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passive voice using causative verbs, such as LET, GET, NEED

Discussion in 'English Only' started by Prajna, Apr 30, 2012.

  1. Prajna New Member

    English
    Please help me to better understand how to construct sentences using causative verbs in the passive voice. For example: What is the passive form of this sentence: "He let her show him the book." ? I can understand the differences between these two: What do you need to do after class (causative, right?) and What do you need to have done after class (passive causative, right?) Or better yet: What do you want to do with this? versus What do you want to have done with this?

    With causative verbs such as let, have, get, make, the construct is this: SUB. + Causative TV + Dir.OB. + participial verb. "She gets her car washed on Fridays." Now how do you put this into passive causative? And what form of the verb is used with LET? Is LET always followed by the base form of the verb in the causative? Even if it is passive causative? Confused!
     
    Last edited: Apr 30, 2012
  2. Forero Senior Member

    Houston, Texas, USA
    USA English
    Welcome to the forum, Prajna.

    I do not understand what you mean by passive causative. I hope you realize that that "What do you need to have done" and "What do you want to have done" are ambiguous, depending on whether have is stressed (as a causative verb) or unstressed (as the auxiliary in the perfect infinitive). A less ambiguous passive would be "What do you need/want done?".
     
  3. cyberpedant

    cyberpedant Senior Member

    North Adams, MA
    English USA, Northeast, NYC
    I can think of only three causative verbs: get, have, and make:
    "I'll get him to google "causative passive."
    "I'll have him ...."
    "I'll make him...."
    "Let" and "need" don't seem particularly "causative" to me, although logic may not apply.
    Check this link: http://international.okanagan.bc.ca/chalkntalk/

    Why anyone would want to use such awkward phraseology is beyond my ken. I would not enjoy having been made to do it.:)
     
  4. Loob

    Loob Senior Member

    English UK
    Prajna, are you asking how to turn (for example) He let her show him the book into the passive?

    If so, my answer is "don't use let": say, instead, She was allowed to show him the book or She was permitted to show him the book.
     
  5. Outsider Senior Member

    Portuguese (Portugal)
    It looks to me like you're asking about constructs such as:

    He had her show him the book. (=He told/asked/ordered her to show him the book.)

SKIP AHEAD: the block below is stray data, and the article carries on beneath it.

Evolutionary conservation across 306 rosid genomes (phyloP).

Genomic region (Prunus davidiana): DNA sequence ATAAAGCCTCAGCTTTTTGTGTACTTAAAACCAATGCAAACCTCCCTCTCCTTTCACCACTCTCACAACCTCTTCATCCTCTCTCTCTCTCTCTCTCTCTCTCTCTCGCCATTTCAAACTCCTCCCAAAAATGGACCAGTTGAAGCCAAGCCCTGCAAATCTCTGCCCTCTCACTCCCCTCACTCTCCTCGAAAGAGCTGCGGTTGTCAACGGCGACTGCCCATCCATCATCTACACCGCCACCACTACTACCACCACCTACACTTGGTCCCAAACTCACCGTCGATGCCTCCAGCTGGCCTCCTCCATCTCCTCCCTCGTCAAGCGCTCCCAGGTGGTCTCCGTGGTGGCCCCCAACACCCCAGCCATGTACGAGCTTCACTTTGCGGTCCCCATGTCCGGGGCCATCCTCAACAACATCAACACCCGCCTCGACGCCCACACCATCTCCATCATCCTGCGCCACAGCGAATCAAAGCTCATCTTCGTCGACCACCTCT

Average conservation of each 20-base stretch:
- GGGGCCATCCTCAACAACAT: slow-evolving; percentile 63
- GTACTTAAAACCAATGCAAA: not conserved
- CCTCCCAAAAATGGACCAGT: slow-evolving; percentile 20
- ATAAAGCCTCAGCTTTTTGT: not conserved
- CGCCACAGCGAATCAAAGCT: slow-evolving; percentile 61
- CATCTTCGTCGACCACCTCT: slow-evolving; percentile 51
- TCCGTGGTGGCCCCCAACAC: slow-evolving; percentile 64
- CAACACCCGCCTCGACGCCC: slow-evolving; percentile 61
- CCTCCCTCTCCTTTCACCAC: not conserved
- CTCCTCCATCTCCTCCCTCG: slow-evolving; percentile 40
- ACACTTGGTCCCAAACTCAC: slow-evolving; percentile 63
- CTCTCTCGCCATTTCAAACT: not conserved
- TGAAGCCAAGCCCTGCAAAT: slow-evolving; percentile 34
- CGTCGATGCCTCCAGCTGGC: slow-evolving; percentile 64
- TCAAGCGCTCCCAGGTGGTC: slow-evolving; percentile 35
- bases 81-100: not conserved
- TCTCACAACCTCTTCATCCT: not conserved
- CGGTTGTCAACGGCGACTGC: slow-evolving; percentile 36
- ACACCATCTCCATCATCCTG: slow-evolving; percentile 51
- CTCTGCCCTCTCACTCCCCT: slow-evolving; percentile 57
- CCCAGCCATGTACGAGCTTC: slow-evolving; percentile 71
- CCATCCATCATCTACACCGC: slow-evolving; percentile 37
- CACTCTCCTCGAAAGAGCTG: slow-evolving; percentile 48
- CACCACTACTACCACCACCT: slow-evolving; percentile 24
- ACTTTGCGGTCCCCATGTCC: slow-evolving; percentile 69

This works for your original sentence. However:

    In my view that is a plain active, perfect tense.
     
  6. ribran

    ribran Senior Member

    Austin, Texas
    English - American
    This is interesting to me. I couldn't use let here, either, but I know enough very well-educated people who could that I don't consider it wrong, just rare.
     
  7. Forero Senior Member

    Houston, Texas, USA
    USA English
    1. She has someone wash her car on Fridays. What does she have someone wash on Fridays? [Causative.]

    2. She has someone do this on Fridays. What does she have someone do on Fridays? [Causative.]
    3. She has this done on Fridays. What does she have done on Fridays? [Causative and passive.]

    4. She gets someone to wash her car on Fridays. What does she get someone to wash on Fridays? [Causative.]
    5. She gets her car washed on Fridays. What does she get washed on Fridays? [Causative and passive.]

    6. He had her show him the book. What did he have her show him? [Causative.]
    7. He had the book shown him. What did he have shown him? [Causative and passive.]
    8. She was made to show him the book. [Passive of causative make requires to.]

    9. You need to get someone to do this after class. What do you need to get someone to do after class? [Causative.]
    10. You need to get something done after class. What do you need to get done after class? [Causative and passive.]

    11. You need someone to do this after class. What do you need someone to do after class? [Not causative, but similar structure.]
    12. You need something done after class. What do you need done after class? [Passive, but not causative.]

    13. He let her show him the book. What did he let her show him? [Not causative, but similar structure.]
    14. He let the book be shown him. [Passive, but not causative. Requires be.]
    15. She was let to show him the book. [Not causative. Passive of let requires to.]

    Sentences 3, 5, 7, and probably 10, are of the form SUB. + Causative TV + Dir.OB. + participial verb. The others are not.

    I hope this helps.
     

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